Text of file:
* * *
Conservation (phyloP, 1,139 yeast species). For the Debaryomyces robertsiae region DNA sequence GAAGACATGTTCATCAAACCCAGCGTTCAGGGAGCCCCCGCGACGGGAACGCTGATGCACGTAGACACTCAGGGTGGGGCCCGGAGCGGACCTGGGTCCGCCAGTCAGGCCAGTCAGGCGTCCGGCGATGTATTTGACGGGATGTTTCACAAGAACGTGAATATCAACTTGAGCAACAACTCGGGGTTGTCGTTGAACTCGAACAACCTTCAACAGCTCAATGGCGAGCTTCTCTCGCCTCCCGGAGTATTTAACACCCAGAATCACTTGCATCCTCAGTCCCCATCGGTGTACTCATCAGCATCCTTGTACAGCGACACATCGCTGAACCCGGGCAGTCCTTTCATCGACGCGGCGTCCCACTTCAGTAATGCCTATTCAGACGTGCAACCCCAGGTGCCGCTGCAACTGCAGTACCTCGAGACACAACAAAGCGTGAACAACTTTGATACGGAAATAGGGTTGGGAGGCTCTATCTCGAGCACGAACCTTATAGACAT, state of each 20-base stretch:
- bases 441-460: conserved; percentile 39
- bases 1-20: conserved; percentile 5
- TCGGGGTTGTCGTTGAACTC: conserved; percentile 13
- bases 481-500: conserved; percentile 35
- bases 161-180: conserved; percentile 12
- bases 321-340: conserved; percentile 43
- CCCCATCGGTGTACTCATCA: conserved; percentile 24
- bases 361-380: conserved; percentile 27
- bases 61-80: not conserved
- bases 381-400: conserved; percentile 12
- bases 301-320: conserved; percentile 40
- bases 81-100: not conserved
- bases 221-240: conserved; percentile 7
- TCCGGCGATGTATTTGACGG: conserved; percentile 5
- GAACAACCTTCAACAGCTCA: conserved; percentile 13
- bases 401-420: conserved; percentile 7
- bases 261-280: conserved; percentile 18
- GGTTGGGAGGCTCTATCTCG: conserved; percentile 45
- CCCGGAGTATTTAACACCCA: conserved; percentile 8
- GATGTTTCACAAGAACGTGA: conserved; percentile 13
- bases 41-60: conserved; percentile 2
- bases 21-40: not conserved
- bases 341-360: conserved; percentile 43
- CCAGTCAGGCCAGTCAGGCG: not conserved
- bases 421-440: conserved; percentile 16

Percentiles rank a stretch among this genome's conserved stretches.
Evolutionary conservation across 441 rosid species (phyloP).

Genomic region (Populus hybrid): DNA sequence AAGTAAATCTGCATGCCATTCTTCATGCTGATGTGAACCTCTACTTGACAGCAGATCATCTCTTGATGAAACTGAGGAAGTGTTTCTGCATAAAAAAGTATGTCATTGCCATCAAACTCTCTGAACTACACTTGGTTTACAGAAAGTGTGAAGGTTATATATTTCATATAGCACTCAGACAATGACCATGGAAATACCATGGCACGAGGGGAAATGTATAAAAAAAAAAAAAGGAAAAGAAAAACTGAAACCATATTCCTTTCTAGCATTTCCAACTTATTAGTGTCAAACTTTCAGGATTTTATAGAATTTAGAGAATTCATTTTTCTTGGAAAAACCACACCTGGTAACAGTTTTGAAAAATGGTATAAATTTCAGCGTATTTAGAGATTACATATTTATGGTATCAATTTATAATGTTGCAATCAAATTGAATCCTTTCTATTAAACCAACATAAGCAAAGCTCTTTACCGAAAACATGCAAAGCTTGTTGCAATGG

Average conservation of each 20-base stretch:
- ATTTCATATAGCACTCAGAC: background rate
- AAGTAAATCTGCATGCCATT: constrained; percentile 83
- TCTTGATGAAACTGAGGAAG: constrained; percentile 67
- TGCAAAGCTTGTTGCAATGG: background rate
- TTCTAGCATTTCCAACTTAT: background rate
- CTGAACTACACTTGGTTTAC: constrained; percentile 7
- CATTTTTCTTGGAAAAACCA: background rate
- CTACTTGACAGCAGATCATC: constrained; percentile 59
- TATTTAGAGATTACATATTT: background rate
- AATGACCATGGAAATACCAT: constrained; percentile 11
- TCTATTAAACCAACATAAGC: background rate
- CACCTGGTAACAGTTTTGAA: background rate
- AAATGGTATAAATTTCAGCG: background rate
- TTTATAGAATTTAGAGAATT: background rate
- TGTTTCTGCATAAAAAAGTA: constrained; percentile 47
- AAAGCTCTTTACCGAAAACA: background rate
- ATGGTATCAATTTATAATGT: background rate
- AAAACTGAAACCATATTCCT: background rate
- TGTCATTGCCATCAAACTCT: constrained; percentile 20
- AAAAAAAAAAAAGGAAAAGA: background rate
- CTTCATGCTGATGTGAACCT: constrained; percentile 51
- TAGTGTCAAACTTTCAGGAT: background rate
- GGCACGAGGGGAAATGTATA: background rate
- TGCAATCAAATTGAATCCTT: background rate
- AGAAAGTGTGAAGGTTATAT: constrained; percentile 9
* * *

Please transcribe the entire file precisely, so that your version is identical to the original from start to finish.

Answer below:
Conservation (phyloP, 1,139 yeast species). For the Debaryomyces robertsiae region DNA sequence GAAGACATGTTCATCAAACCCAGCGTTCAGGGAGCCCCCGCGACGGGAACGCTGATGCACGTAGACACTCAGGGTGGGGCCCGGAGCGGACCTGGGTCCGCCAGTCAGGCCAGTCAGGCGTCCGGCGATGTATTTGACGGGATGTTTCACAAGAACGTGAATATCAACTTGAGCAACAACTCGGGGTTGTCGTTGAACTCGAACAACCTTCAACAGCTCAATGGCGAGCTTCTCTCGCCTCCCGGAGTATTTAACACCCAGAATCACTTGCATCCTCAGTCCCCATCGGTGTACTCATCAGCATCCTTGTACAGCGACACATCGCTGAACCCGGGCAGTCCTTTCATCGACGCGGCGTCCCACTTCAGTAATGCCTATTCAGACGTGCAACCCCAGGTGCCGCTGCAACTGCAGTACCTCGAGACACAACAAAGCGTGAACAACTTTGATACGGAAATAGGGTTGGGAGGCTCTATCTCGAGCACGAACCTTATAGACAT, state of each 20-base stretch:
- bases 441-460: conserved; percentile 39
- bases 1-20: conserved; percentile 5
- TCGGGGTTGTCGTTGAACTC: conserved; percentile 13
- bases 481-500: conserved; percentile 35
- bases 161-180: conserved; percentile 12
- bases 321-340: conserved; percentile 43
- CCCCATCGGTGTACTCATCA: conserved; percentile 24
- bases 361-380: conserved; percentile 27
- bases 61-80: not conserved
- bases 381-400: conserved; percentile 12
- bases 301-320: conserved; percentile 40
- bases 81-100: not conserved
- bases 221-240: conserved; percentile 7
- TCCGGCGATGTATTTGACGG: conserved; percentile 5
- GAACAACCTTCAACAGCTCA: conserved; percentile 13
- bases 401-420: conserved; percentile 7
- bases 261-280: conserved; percentile 18
- GGTTGGGAGGCTCTATCTCG: conserved; percentile 45
- CCCGGAGTATTTAACACCCA: conserved; percentile 8
- GATGTTTCACAAGAACGTGA: conserved; percentile 13
- bases 41-60: conserved; percentile 2
- bases 21-40: not conserved
- bases 341-360: conserved; percentile 43
- CCAGTCAGGCCAGTCAGGCG: not conserved
- bases 421-440: conserved; percentile 16

Percentiles rank a stretch among this genome's conserved stretches.
Evolutionary conservation across 441 rosid species (phyloP).

Genomic region (Populus hybrid): DNA sequence AAGTAAATCTGCATGCCATTCTTCATGCTGATGTGAACCTCTACTTGACAGCAGATCATCTCTTGATGAAACTGAGGAAGTGTTTCTGCATAAAAAAGTATGTCATTGCCATCAAACTCTCTGAACTACACTTGGTTTACAGAAAGTGTGAAGGTTATATATTTCATATAGCACTCAGACAATGACCATGGAAATACCATGGCACGAGGGGAAATGTATAAAAAAAAAAAAAGGAAAAGAAAAACTGAAACCATATTCCTTTCTAGCATTTCCAACTTATTAGTGTCAAACTTTCAGGATTTTATAGAATTTAGAGAATTCATTTTTCTTGGAAAAACCACACCTGGTAACAGTTTTGAAAAATGGTATAAATTTCAGCGTATTTAGAGATTACATATTTATGGTATCAATTTATAATGTTGCAATCAAATTGAATCCTTTCTATTAAACCAACATAAGCAAAGCTCTTTACCGAAAACATGCAAAGCTTGTTGCAATGG

Average conservation of each 20-base stretch:
- ATTTCATATAGCACTCAGAC: background rate
- AAGTAAATCTGCATGCCATT: constrained; percentile 83
- TCTTGATGAAACTGAGGAAG: constrained; percentile 67
- TGCAAAGCTTGTTGCAATGG: background rate
- TTCTAGCATTTCCAACTTAT: background rate
- CTGAACTACACTTGGTTTAC: constrained; percentile 7
- CATTTTTCTTGGAAAAACCA: background rate
- CTACTTGACAGCAGATCATC: constrained; percentile 59
- TATTTAGAGATTACATATTT: background rate
- AATGACCATGGAAATACCAT: constrained; percentile 11
- TCTATTAAACCAACATAAGC: background rate
- CACCTGGTAACAGTTTTGAA: background rate
- AAATGGTATAAATTTCAGCG: background rate
- TTTATAGAATTTAGAGAATT: background rate
- TGTTTCTGCATAAAAAAGTA: constrained; percentile 47
- AAAGCTCTTTACCGAAAACA: background rate
- ATGGTATCAATTTATAATGT: background rate
- AAAACTGAAACCATATTCCT: background rate
- TGTCATTGCCATCAAACTCT: constrained; percentile 20
- AAAAAAAAAAAAGGAAAAGA: background rate
- CTTCATGCTGATGTGAACCT: constrained; percentile 51
- TAGTGTCAAACTTTCAGGAT: background rate
- GGCACGAGGGGAAATGTATA: background rate
- TGCAATCAAATTGAATCCTT: background rate
- AGAAAGTGTGAAGGTTATAT: constrained; percentile 9